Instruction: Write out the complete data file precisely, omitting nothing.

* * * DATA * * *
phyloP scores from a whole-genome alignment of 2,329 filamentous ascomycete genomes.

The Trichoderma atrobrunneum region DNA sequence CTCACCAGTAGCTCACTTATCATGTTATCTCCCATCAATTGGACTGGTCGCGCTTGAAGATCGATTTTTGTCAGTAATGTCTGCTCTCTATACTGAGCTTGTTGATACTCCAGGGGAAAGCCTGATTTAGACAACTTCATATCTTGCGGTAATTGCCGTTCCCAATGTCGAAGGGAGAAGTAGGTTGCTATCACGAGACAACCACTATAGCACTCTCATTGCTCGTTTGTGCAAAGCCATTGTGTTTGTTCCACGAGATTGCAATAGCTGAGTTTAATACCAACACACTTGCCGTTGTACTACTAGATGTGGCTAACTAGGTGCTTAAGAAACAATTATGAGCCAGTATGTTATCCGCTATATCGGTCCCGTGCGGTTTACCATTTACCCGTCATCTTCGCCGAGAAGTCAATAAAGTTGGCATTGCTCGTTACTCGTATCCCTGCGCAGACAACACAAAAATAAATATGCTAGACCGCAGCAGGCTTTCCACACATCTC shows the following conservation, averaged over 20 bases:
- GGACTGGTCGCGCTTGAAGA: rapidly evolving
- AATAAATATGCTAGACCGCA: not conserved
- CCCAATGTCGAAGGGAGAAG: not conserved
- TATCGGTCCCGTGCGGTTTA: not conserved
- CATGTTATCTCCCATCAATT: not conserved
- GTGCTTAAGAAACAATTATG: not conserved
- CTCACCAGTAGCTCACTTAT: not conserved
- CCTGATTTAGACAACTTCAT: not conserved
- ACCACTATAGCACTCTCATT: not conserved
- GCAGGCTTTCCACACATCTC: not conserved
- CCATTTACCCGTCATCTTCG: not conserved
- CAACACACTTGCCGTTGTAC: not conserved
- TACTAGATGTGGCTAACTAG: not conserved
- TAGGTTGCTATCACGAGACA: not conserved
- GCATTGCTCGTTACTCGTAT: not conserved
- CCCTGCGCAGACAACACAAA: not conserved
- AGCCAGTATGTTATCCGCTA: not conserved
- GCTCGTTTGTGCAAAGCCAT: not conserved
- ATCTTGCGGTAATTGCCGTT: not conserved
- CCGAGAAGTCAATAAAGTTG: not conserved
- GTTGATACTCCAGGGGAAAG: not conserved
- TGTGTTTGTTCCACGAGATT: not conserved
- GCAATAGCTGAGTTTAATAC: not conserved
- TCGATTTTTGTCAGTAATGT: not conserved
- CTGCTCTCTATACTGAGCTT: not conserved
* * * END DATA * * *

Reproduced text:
phyloP scores from a whole-genome alignment of 2,329 filamentous ascomycete genomes.

The Trichoderma atrobrunneum region DNA sequence CTCACCAGTAGCTCACTTATCATGTTATCTCCCATCAATTGGACTGGTCGCGCTTGAAGATCGATTTTTGTCAGTAATGTCTGCTCTCTATACTGAGCTTGTTGATACTCCAGGGGAAAGCCTGATTTAGACAACTTCATATCTTGCGGTAATTGCCGTTCCCAATGTCGAAGGGAGAAGTAGGTTGCTATCACGAGACAACCACTATAGCACTCTCATTGCTCGTTTGTGCAAAGCCATTGTGTTTGTTCCACGAGATTGCAATAGCTGAGTTTAATACCAACACACTTGCCGTTGTACTACTAGATGTGGCTAACTAGGTGCTTAAGAAACAATTATGAGCCAGTATGTTATCCGCTATATCGGTCCCGTGCGGTTTACCATTTACCCGTCATCTTCGCCGAGAAGTCAATAAAGTTGGCATTGCTCGTTACTCGTATCCCTGCGCAGACAACACAAAAATAAATATGCTAGACCGCAGCAGGCTTTCCACACATCTC shows the following conservation, averaged over 20 bases:
- GGACTGGTCGCGCTTGAAGA: rapidly evolving
- AATAAATATGCTAGACCGCA: not conserved
- CCCAATGTCGAAGGGAGAAG: not conserved
- TATCGGTCCCGTGCGGTTTA: not conserved
- CATGTTATCTCCCATCAATT: not conserved
- GTGCTTAAGAAACAATTATG: not conserved
- CTCACCAGTAGCTCACTTAT: not conserved
- CCTGATTTAGACAACTTCAT: not conserved
- ACCACTATAGCACTCTCATT: not conserved
- GCAGGCTTTCCACACATCTC: not conserved
- CCATTTACCCGTCATCTTCG: not conserved
- CAACACACTTGCCGTTGTAC: not conserved
- TACTAGATGTGGCTAACTAG: not conserved
- TAGGTTGCTATCACGAGACA: not conserved
- GCATTGCTCGTTACTCGTAT: not conserved
- CCCTGCGCAGACAACACAAA: not conserved
- AGCCAGTATGTTATCCGCTA: not conserved
- GCTCGTTTGTGCAAAGCCAT: not conserved
- ATCTTGCGGTAATTGCCGTT: not conserved
- CCGAGAAGTCAATAAAGTTG: not conserved
- GTTGATACTCCAGGGGAAAG: not conserved
- TGTGTTTGTTCCACGAGATT: not conserved
- GCAATAGCTGAGTTTAATAC: not conserved
- TCGATTTTTGTCAGTAATGT: not conserved
- CTGCTCTCTATACTGAGCTT: not conserved